I have an opportunity to buy a $250,000 half-unit in a multiunit art-related limited partnership. A friend will buy the other half. The partnership will buy very expensive old masterpieces, and I’ve included the partnership papers for your review. Two other people we know are also investing and have checked out the general partners. What can you tell me, good or bad, about this? — TS, Oklahoma City
Dear TS: It’ll be obvious from my answer that I know very little except that this is a leveraged partnership in which the general partners can borrow money using the masterpieces as collateral. Leverage can be dangerous.
The big problem with most new Joe Billionaires, those who hopscotch from St. Moritz to Monaco to London, is they’re bored. They have too much money and need to find a place where they can be noticed spending it and earn bragging rights. Any billionaire can buy a Lamborghini, a Park Avenue apartment or a monster 300-foot yacht. That’s so plebeian. If your ego really needs stroking and you need to announce your ascendency to the altar of the superrich, your public relations adviser might counsel you to buy a van Gogh or a Warhol for a ghastly sum. Buying something that’s as utterly useless as a Pollock or a Rothko is like lighting a Cuban cigar with a $100 bill. Most of the superrich need to light those cigars in public, but there are a few — such as Joe Jamail, Philippe Kahn, B. Wayne Hughes and James Dyson — who would light it in private or don’t even care for cigars.
During the first half of this year, Sotheby’s offloaded $4.5 billion of art belonging to the superrich. During the second half, stuff by Munch, Picasso, Matisse and Kahlo needs to be sold, and Sotheby’s is hoping other superrich buyers will be dumb enough to write even bigger checks. In my opinion, there’s nothing resembling art in their globs of paint. Real art is Michelangelo’s Moses, a painting by Rockwell, Daniel Chester French’s Lincoln Memorial and The Kiss, by Rodin, certainly not the nightmarish hallucinations of Picasso, Dali and Munch. David Hockney’s “Pacific Coast Highway and Santa Monica,” which recently sold for an absurd $28.5 million, could have been painted by my daughter when she was 10. And Modigliani’s sterile, reclining nude for which some sucker recently paid $157.2 million is less art than fart. In 49 to 71 minutes, some street artists could reproduce a Modigliani nude, and most superrich buyers couldn’t tell the difference. In 43 to 69 minutes, a good street artist could reproduce Munch’s “The Scream” in such a way that, after proper baking and caking, an experienced curator would have trouble telling the difference.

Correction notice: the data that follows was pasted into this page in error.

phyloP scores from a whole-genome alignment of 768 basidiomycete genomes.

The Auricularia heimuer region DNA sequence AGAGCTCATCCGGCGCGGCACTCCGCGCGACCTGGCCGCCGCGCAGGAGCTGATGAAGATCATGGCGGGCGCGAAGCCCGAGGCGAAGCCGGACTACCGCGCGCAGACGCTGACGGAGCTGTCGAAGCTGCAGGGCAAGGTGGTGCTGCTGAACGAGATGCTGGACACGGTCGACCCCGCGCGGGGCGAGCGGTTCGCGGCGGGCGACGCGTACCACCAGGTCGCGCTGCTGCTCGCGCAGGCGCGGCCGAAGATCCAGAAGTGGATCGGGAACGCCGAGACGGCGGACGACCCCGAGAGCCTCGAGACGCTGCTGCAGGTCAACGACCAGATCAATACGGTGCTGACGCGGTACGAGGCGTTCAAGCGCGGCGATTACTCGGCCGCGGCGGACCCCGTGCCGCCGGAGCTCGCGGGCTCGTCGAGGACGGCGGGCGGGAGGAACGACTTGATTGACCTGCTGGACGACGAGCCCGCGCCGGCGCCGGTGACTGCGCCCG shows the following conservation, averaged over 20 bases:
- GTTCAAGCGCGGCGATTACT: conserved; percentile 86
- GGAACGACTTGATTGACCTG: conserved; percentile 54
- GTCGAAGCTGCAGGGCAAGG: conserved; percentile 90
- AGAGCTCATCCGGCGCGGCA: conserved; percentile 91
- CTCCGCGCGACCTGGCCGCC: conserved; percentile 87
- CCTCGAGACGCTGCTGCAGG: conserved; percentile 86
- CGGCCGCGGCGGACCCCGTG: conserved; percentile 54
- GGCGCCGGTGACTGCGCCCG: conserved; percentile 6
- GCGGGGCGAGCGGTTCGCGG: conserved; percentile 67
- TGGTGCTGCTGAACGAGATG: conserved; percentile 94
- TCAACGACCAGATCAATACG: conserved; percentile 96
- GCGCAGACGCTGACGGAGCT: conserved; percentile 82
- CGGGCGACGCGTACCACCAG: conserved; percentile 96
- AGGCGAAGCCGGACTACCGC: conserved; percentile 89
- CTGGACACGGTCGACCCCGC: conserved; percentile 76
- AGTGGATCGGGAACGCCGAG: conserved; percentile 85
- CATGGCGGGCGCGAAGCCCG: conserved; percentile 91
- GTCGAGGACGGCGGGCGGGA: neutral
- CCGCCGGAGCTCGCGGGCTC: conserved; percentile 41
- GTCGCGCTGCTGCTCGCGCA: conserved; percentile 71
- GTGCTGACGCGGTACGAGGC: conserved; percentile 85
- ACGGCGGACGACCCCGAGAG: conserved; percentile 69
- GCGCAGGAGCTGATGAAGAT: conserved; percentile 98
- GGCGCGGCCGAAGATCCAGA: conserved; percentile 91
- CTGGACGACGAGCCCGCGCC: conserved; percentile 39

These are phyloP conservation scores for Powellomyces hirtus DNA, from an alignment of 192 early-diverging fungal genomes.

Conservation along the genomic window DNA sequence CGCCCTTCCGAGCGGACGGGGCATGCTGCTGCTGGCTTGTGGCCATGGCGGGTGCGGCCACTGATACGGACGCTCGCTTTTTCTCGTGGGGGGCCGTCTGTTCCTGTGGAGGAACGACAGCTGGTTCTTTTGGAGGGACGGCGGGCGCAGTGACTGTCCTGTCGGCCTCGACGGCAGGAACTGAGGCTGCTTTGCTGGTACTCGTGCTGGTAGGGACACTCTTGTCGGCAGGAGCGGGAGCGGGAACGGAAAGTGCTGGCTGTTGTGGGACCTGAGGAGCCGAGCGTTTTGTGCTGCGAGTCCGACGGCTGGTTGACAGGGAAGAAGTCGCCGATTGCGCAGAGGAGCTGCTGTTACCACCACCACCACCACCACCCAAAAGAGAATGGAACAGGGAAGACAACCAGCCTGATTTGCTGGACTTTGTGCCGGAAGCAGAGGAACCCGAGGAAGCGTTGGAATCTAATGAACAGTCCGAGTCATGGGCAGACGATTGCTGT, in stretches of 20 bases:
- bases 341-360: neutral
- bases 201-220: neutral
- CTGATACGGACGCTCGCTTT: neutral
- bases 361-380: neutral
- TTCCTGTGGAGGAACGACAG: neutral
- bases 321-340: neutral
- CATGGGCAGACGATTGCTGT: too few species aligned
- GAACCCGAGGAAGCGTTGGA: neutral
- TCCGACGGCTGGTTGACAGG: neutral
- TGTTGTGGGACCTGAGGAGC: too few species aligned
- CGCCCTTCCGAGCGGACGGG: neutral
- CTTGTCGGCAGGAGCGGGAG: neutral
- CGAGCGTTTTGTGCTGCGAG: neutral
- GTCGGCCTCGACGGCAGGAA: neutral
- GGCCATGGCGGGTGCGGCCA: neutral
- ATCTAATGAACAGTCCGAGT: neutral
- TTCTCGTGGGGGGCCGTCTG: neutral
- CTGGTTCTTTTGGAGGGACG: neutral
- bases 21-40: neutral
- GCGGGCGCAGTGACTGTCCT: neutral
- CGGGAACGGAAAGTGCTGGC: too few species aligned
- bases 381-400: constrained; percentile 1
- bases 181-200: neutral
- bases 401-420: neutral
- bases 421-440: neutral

Art prices are a scam because there are no parameters for determining value. And two art limited partnerships with which I’m familiar are in trouble. Several years ago, both LPs took in respectable millions in capital. But they leveraged their portfolios using previously purchased pieces as collateral. They borrowed heavily to purchase other pieces considered “investment-quality” (whatever that means). But those pieces, purchased a few years back, haven’t risen much in price, and several banks are demanding that their overdue loans be repaid. This has forced the two partnerships to quietly discharge some of their debt in exchange for some pieces in their portfolios. The lawyers are the only folks making money here.
If you can afford the loss and know the risks, I don’t mind saying, “Have at it.” Your investment would allow you to hobnob with the glitterati, smoke a joint with Andreas Gursky, score some heroin with Sting and do some quaaludes with Madonna. You might even make a profit if, in a few years, the general partners could find other enthusiastic suckers willing to pay more than $4.5 million for McCarthy’s “Tomato Head” or $7 million Fischer’s lamp and bear. Cheese and crackers got all muddy, what crap.
I’ve given you the phone number of an attorney who has a magic Rolodex and knows all about this stuff. I don’t know the general partners of the LP you’re considering. However, this lawyer does. Please ring him. He is expecting your call and won’t charge you a centime for your call. He says the general partners are “inexperienced outliers who’re unfamiliar with success.”
Please address your financial questions to Malcolm Berko, P.O. Box 8303, Largo, FL 33775, or email him at firstname.lastname@example.org. To find out more about Malcolm Berko and read features by other Creators Syndicate writers and cartoonists, visit the Creators Syndicate website at www.creators.com.
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